Bachelors in Anthropology

Bachelors in Anthropology

School of Science & Engineering

Academic Freedom to Discover Your Purpose
Open Curriculum Design at Atlantic International University

The Bachelor’s in Anthropology at Atlantic International University (AIU) offers a comprehensive program designed to explore the diverse facets of human culture, society, and biology. With a curriculum encompassing cultural anthropology, archaeology, social anthropology, biological anthropology, and ethnographic studies, students delve into the rich tapestry of human existence. 

The program emphasizes hands-on Anthropology research methods, allowing students to engage in fieldwork and gain practical experience. From Anthropological theory courses to studies on human evolution and cross-cultural analysis, learners develop a deep understanding of humanity’s past and present.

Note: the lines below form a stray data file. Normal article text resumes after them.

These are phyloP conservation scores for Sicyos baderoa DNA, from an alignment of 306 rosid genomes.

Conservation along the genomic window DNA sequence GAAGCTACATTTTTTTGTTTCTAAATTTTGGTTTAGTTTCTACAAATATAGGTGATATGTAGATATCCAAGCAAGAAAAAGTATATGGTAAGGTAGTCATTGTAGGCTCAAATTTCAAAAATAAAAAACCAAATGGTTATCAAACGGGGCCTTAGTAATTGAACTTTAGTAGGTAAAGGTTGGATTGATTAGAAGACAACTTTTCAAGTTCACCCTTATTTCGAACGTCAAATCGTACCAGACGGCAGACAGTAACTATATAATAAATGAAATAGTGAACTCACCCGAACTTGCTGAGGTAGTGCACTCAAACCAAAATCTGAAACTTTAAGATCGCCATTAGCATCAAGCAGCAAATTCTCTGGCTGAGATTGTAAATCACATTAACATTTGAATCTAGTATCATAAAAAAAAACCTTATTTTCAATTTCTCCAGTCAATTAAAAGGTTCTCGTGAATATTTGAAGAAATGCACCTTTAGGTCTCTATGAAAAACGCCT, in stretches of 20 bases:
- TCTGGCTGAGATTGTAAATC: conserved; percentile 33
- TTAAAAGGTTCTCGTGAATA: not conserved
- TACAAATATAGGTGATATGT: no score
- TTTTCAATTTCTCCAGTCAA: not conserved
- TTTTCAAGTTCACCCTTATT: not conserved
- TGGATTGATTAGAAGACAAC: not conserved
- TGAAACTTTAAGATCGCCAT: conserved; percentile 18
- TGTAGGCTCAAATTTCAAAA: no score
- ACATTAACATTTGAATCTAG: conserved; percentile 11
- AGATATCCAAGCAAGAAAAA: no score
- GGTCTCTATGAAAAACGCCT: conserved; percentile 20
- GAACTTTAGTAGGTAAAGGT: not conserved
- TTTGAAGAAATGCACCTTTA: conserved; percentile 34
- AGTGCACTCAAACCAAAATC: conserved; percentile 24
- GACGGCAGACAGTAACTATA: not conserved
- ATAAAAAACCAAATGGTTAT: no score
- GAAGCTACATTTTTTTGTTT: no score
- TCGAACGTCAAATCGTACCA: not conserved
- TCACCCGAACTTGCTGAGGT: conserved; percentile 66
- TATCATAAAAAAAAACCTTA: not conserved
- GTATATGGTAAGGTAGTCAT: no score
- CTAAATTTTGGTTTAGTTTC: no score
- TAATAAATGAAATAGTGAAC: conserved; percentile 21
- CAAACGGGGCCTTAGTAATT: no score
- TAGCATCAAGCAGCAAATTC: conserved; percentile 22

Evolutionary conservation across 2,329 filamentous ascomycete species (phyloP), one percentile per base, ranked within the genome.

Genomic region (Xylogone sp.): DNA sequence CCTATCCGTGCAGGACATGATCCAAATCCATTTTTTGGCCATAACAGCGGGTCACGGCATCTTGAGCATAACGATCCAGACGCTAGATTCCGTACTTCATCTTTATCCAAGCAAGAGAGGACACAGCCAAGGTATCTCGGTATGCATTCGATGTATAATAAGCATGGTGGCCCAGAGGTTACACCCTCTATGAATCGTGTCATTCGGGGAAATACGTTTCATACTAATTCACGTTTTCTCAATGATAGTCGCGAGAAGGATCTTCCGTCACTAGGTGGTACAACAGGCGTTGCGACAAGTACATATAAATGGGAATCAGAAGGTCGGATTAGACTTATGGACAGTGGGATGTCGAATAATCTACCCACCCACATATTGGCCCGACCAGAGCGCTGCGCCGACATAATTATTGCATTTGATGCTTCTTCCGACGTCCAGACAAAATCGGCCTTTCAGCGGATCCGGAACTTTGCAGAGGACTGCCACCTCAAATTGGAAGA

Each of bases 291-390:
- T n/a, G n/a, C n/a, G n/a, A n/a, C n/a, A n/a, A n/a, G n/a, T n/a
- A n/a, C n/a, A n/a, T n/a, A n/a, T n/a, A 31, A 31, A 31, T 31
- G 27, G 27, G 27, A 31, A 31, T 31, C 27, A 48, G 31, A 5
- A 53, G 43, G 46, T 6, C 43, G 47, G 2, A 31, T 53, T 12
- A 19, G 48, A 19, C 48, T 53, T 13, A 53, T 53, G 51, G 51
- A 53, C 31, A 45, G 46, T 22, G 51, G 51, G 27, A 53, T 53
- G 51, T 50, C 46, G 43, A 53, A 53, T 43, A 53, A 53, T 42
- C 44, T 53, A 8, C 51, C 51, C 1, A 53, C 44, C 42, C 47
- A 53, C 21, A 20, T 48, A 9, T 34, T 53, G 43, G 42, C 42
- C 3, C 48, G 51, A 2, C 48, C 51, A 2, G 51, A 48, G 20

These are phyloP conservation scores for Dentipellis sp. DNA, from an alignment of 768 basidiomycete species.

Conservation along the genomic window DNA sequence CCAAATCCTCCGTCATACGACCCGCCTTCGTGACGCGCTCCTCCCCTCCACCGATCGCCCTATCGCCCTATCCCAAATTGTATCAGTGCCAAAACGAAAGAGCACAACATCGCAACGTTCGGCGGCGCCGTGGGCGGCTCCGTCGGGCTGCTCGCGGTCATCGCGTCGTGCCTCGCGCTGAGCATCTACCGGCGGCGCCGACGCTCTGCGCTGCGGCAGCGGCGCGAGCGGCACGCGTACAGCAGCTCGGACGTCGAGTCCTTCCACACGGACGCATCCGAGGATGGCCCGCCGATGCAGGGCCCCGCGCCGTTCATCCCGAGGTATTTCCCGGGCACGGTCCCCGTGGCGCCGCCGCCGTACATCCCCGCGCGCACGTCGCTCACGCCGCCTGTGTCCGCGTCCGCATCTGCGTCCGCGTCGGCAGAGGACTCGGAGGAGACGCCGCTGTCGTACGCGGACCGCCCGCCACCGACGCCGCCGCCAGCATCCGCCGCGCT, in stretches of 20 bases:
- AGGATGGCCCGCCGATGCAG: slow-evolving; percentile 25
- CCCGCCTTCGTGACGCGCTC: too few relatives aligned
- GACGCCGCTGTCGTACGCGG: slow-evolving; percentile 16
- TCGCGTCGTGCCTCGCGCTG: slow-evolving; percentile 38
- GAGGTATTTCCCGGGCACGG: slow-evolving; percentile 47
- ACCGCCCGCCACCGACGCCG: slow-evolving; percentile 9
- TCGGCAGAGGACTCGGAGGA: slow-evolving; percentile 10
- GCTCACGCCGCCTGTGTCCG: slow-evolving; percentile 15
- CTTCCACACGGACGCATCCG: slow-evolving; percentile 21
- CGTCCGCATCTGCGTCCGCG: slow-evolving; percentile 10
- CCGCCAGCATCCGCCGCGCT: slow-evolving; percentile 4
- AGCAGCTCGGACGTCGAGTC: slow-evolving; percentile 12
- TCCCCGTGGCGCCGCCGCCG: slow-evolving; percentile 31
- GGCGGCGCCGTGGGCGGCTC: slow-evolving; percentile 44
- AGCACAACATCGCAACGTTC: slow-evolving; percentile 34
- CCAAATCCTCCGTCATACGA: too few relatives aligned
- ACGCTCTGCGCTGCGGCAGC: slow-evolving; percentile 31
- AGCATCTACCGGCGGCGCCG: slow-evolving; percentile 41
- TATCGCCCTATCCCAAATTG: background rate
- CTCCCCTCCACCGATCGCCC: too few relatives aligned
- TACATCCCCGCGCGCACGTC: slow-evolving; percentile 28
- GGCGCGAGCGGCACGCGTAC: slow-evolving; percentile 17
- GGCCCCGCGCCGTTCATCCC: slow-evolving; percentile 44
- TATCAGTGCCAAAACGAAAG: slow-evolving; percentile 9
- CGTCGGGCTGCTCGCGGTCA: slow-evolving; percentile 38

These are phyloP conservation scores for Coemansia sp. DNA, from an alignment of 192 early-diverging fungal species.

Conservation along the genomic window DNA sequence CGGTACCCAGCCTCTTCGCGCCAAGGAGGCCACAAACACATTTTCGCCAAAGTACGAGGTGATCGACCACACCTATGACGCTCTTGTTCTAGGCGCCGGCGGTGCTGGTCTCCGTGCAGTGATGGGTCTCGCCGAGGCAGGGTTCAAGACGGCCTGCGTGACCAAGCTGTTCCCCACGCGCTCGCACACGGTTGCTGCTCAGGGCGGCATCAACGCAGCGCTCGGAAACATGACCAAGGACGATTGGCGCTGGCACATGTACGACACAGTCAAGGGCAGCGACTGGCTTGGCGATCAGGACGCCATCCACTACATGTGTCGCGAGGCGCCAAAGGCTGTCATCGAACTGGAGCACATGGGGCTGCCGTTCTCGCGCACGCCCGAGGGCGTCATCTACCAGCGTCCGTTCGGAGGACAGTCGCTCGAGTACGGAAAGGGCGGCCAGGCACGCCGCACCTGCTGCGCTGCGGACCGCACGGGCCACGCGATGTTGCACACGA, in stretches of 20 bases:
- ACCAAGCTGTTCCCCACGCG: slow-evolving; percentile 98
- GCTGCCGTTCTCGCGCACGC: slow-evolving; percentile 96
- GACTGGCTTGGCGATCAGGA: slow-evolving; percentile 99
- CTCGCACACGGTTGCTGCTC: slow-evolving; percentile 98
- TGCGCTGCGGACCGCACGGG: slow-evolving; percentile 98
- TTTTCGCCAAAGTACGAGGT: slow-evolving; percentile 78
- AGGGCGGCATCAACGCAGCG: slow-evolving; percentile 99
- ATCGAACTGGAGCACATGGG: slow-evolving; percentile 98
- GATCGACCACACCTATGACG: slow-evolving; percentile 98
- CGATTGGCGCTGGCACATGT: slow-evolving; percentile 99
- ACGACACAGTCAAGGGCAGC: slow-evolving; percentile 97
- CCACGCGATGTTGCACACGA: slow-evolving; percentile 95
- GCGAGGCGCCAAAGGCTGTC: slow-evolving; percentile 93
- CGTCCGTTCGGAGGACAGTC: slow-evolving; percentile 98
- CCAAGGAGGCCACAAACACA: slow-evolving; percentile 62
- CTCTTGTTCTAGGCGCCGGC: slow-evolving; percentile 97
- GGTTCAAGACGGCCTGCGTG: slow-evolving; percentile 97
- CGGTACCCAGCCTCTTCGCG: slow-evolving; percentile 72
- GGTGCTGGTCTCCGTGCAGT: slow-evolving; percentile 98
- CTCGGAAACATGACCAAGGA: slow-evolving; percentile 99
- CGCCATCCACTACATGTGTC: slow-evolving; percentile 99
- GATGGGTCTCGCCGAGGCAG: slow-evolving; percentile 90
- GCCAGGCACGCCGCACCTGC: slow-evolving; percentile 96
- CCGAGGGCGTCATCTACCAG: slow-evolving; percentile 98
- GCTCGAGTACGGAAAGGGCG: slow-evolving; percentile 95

Graduates of AIU’s Anthropology bachelor’s program are well-equipped for diverse Anthropology career opportunities, including research, academia, cultural preservation, international development, and more. Join AIU’s vibrant Anthropology community and embark on a journey of discovery into the complexities of human societies and cultures.

Important: Below you’ll find a summary of the subjects and fields you can delve into and engage with throughout the course of your academic journey. It’s important to note that this list is neither exhaustive nor mandatory, as the graduate school programs at AIU might differ from conventional curriculum. Its main purpose is to serve as a guiding and visual aid. Are you interested in diving deeper into the curriculum framework at AIU?

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Courses and Topics in Bachelors in Anthropology